Sleep-Disordered Breathing in a Population-Based Cohort: Behavioural Outcomes at Four and Seven Years
OBJECTIVES: Examine statistical effects of Sleep-Disordered Breathing (SDB) symptom trajectories from six months to seven years on subsequent behaviour.
METHODS: Parents in the 'Avon Longitudinal Study of Parents and Children' reported on children’s snoring, mouth breathing, and witnessed apnea at ≥2 surveys at 6, 18, 30, 42, 57, and 69 months, and completed the 'Strengths and Difficulties' questionnaire at 4 (n = 9140) and 7 (n = 8098) years. Cluster analysis produced 5 “Early” (6–42 months) and “Later” (6–69 months) symptom trajectories (“clusters”). Adverse behavioural outcomes were defined by top 10th percentiles on 'Strengths and Difficulties' questionnaire total and subscales, at four and seven years, in multivariable logistic regression models.
RESULTS: The SDB clusters predicted ≈20% to 100% increased odds of problematic behaviour, controlling for 15 potential confounders. Early trajectories predicted problematic behaviour at seven years equally well as at four years. In later trajectories, the “Worst Case” cluster, with peak symptoms at 30 months that abated thereafter, nonetheless at seven years predicted hyperactivity (1.85 [1.30–2.63]), and conduct (1.60 [1.18–2.16]) and peer difficulties (1.37 [1.04–1.80]), whereas a “Later Symptom” cluster predicted emotional difficulties (1.65 [1.21–2.07]) and hyperactivity (1.88 [1.42–2.49]). The two clusters with peak symptoms before 18 months that resolve thereafter still predicted 40% to 50% increased odds of behaviour problems at seven years.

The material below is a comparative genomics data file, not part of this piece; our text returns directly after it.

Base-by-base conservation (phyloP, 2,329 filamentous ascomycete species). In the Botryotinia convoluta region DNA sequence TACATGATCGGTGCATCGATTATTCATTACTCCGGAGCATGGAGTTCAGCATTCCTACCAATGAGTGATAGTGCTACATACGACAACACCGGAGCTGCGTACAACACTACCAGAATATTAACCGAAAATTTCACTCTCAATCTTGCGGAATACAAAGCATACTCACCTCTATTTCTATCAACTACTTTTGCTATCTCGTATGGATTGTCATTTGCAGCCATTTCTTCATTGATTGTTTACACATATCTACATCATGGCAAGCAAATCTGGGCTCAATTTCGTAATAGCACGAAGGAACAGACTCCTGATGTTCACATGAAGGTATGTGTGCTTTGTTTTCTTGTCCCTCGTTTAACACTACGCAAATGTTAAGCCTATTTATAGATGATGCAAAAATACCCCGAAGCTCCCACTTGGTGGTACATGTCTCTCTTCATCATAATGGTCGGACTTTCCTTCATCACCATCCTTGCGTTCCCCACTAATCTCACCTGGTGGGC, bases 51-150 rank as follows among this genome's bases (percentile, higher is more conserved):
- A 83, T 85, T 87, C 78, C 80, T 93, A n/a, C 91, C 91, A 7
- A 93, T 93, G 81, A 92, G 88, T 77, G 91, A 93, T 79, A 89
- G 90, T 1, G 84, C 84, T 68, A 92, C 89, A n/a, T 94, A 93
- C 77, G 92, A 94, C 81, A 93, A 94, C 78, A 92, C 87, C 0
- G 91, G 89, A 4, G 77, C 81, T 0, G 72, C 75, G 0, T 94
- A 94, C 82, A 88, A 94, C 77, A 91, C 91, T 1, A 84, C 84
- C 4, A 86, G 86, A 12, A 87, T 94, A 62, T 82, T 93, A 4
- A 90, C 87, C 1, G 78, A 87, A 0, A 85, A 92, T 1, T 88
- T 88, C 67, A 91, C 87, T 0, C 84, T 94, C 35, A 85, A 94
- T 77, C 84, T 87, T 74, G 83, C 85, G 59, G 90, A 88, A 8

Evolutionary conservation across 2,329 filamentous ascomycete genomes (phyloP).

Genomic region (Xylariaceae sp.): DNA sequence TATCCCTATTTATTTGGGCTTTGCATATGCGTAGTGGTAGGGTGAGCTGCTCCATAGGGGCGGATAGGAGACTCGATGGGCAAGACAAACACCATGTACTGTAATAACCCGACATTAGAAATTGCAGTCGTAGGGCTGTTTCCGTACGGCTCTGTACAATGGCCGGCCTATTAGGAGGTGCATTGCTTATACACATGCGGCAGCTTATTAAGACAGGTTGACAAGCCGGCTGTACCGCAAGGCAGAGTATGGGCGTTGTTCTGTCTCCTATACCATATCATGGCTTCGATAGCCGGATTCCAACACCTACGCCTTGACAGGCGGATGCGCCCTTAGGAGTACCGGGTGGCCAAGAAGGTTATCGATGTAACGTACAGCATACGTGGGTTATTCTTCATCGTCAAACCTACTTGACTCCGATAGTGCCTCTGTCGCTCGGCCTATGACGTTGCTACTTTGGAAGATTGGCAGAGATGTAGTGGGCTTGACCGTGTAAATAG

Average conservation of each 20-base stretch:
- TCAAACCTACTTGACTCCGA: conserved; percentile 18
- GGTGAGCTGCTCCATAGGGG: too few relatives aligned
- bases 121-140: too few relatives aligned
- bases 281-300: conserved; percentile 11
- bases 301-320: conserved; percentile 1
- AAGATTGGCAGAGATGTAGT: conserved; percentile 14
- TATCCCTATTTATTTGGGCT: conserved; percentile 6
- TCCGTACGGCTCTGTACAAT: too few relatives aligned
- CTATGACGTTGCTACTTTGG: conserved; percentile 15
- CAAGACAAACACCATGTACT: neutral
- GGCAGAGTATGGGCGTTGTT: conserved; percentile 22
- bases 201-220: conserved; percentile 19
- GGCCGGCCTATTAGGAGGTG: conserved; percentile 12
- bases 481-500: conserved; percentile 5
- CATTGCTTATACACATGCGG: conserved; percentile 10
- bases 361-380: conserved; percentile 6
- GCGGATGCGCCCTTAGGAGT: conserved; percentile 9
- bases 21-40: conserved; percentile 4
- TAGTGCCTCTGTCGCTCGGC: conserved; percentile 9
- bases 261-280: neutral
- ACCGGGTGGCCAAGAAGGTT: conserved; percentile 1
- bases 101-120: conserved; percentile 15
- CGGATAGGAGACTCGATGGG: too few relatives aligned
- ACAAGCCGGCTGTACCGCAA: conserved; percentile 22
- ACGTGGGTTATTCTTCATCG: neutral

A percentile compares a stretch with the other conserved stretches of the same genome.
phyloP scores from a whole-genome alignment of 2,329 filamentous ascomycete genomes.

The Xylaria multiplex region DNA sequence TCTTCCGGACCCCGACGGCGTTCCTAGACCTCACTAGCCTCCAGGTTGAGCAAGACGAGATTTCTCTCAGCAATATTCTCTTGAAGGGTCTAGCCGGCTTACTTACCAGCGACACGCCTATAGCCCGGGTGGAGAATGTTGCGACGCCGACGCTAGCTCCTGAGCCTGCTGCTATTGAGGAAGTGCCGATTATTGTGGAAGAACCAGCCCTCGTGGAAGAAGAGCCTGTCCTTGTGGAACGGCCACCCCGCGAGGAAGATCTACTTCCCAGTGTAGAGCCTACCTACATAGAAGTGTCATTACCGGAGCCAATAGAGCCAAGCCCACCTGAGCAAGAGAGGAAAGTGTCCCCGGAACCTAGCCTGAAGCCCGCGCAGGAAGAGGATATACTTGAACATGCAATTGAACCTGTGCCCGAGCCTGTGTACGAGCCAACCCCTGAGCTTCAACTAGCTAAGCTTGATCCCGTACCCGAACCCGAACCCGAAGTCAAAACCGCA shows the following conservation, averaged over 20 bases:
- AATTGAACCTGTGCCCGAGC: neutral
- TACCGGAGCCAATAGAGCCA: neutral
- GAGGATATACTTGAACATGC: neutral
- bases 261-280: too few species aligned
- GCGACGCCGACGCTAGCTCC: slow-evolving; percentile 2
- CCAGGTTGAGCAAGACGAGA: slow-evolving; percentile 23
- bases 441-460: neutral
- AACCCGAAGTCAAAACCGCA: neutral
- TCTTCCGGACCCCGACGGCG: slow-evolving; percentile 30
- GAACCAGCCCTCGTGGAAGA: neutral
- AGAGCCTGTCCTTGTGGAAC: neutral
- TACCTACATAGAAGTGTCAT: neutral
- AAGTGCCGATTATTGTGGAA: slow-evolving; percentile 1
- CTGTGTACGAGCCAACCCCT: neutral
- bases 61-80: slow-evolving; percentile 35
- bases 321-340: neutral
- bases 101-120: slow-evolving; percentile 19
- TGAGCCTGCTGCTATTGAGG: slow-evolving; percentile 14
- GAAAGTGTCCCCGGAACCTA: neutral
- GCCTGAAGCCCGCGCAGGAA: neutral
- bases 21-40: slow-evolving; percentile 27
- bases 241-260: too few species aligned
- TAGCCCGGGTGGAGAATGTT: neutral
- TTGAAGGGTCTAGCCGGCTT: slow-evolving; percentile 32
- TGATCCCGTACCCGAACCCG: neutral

CONCLUSIONS: In this large, population-based, longitudinal study, early-life SDB symptoms had strong, persistent statistical effects on subsequent behaviour in childhood. Findings suggest that SDB symptoms may require attention as early as the first year of life.